Boris Johnson announces 1.25% national insurance increase
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Speaking to MPs, he said from next April, a new UK-wide “health and social care” levy would be created on earned income, with this standing at 1.25 percent. As well as this, he added divident rates would increase “by the same amount”.
“This will raise almost £36billion over the next three years, with money from the levy going directly to health and social care across the whole of our United Kingdom,” the Prime Minister said.
Earlier today, it was reported that a new tax rise on shareholder profits would be unveiled, to raise billions of pounds.
Cabinet sources had said people with stocks and shares will still be allowed a personal allowance before a new tax hike kicks in, meaning the only profitable market speculators would be affected, according to The Sun.
A source told the publication: “It’s not just NICS coming today but a far broader taxation package that will potentially raise billions.”
Boris Johnson is delivering his social care announcement in the House of Commons today (Image: SKY NEWS / GETTY)
Reportedly, the Prime Minister and Chancellor Rishi Sunak will hope the decision will offset claims that a raid on workers’ wages is unfair.
Today, Mr Johnson confirmed people would need to make the new contributions even if they had reached state pension age.
Steven Cameron, Pensions Director at Aegon commented: “The Government’s plans to increase employer and employee NI by 1.25 percent to pay for the state’s share will no doubt continue to prove controversial, with accusations of younger often lower paid workers paying a disproportionate share of the costs of care for today’s elderly, many of whom seem comparatively wealthy.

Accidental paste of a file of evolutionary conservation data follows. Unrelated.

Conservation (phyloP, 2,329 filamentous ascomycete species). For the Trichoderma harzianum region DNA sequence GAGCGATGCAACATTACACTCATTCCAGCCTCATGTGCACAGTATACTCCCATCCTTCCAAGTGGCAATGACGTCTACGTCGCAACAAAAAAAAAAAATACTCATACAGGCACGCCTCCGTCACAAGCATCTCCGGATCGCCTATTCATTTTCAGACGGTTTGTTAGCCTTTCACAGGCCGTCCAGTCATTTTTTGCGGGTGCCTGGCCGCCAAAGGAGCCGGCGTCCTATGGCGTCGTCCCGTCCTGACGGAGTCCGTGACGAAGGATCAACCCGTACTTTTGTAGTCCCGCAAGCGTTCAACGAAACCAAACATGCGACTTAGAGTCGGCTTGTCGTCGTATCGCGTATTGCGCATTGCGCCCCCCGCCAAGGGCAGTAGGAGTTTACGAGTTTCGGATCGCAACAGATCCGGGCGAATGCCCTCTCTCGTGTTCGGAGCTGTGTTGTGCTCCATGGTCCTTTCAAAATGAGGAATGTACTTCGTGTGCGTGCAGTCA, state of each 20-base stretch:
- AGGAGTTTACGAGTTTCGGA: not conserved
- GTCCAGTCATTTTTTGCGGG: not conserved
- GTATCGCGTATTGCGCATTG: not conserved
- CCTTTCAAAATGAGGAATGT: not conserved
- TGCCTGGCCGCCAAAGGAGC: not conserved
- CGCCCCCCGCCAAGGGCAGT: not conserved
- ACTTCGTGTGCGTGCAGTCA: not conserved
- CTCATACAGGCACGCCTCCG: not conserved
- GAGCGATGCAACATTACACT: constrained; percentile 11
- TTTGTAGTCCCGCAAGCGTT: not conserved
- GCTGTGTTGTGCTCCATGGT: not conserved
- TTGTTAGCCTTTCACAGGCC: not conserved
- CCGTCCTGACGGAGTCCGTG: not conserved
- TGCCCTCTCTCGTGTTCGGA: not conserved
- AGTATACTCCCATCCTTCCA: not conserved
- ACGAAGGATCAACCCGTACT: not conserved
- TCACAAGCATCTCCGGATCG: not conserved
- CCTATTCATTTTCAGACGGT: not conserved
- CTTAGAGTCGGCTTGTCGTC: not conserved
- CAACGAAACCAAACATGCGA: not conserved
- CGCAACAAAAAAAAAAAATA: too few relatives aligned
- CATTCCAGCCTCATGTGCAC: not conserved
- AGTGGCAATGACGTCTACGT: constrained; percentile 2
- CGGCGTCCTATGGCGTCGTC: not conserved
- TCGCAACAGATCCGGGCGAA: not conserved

“Choosing to collect the extra funding through NI rather than income tax may make sense for the NHS boost but for social care looks more like spin. But using NI as the collection mechanism ensures businesses also contribute.
“Extending the additional care premium to those with earnings above state pension age removes what would otherwise have been a glaring generational inequity.”
He added: “Furthermore, the surprise addition of 1.25 percent to dividend taxes will ensure those with investment income will also contribute even if they have no earned income.”
Commenting on today’s announcement, Will Hale, CEO of the UK’s leading equity release adviser Key said: “There is no simple answer to the social care debate but with 12.5 million over-65s in the UK, we need to tackle this issue sooner rather than later.
“While today’s announcement that we will see a 1.25 percent increase in national insurance contributions is unlikely to be popular, it will be less of a bitter pill to swallow if we see a real improvement in how people can expect to access and receive the care they need via the NHS and in later life.
“The devil will be in the detail and even with these changes, it is important to remember that older people will still need to make a substantial contribution towards paying for their own care.
“We know that choice is important and that three-quarters of over-55s would like to receive care and support in their own homes. Savings, pension income and housing equity all have a role to play in supporting people as they use their own assets and the available state support to meet their needs in later life.”
How dividends are taxed
A person may get a dividend payment if they own shares in a company.
Some dividend income can be earned each year without paying tax, and tax is not paid on any dividend income that falls within the Personal Allowance – meaning the amount of income one can earn each year without paying tax.
Tax year – Dividend allowance
6 April 2021 to 5 April 2022 – £2,000
6 April 2020 to 5 April 2021 – £2,000
6 April 2019 to 5 April 2020 – £2,000
6 April 2018 to 5 April 2019 – £2,000
6 April 2017 to 5 April 2018 – £5,000
6 April 2016 to 5 April 2017 – £5,000
However, for dividents before April 6, 2016, the rules are different.
National Insurance increase: Boris Johnson announced an increase of 1.25 percent (Image: EXPRESS)
How to work out tax on dividends
How much tax paid on dividends above the dividend allowance depends on one’s Income Tax band.
Currently, prior to the levy coming into force, the rules stand at:
Tax band – Tax rate on dividends over the allowance
Basic rate – 7.5 percent
Higher rate – 32.5 percent
Additional rate – 38.1 percent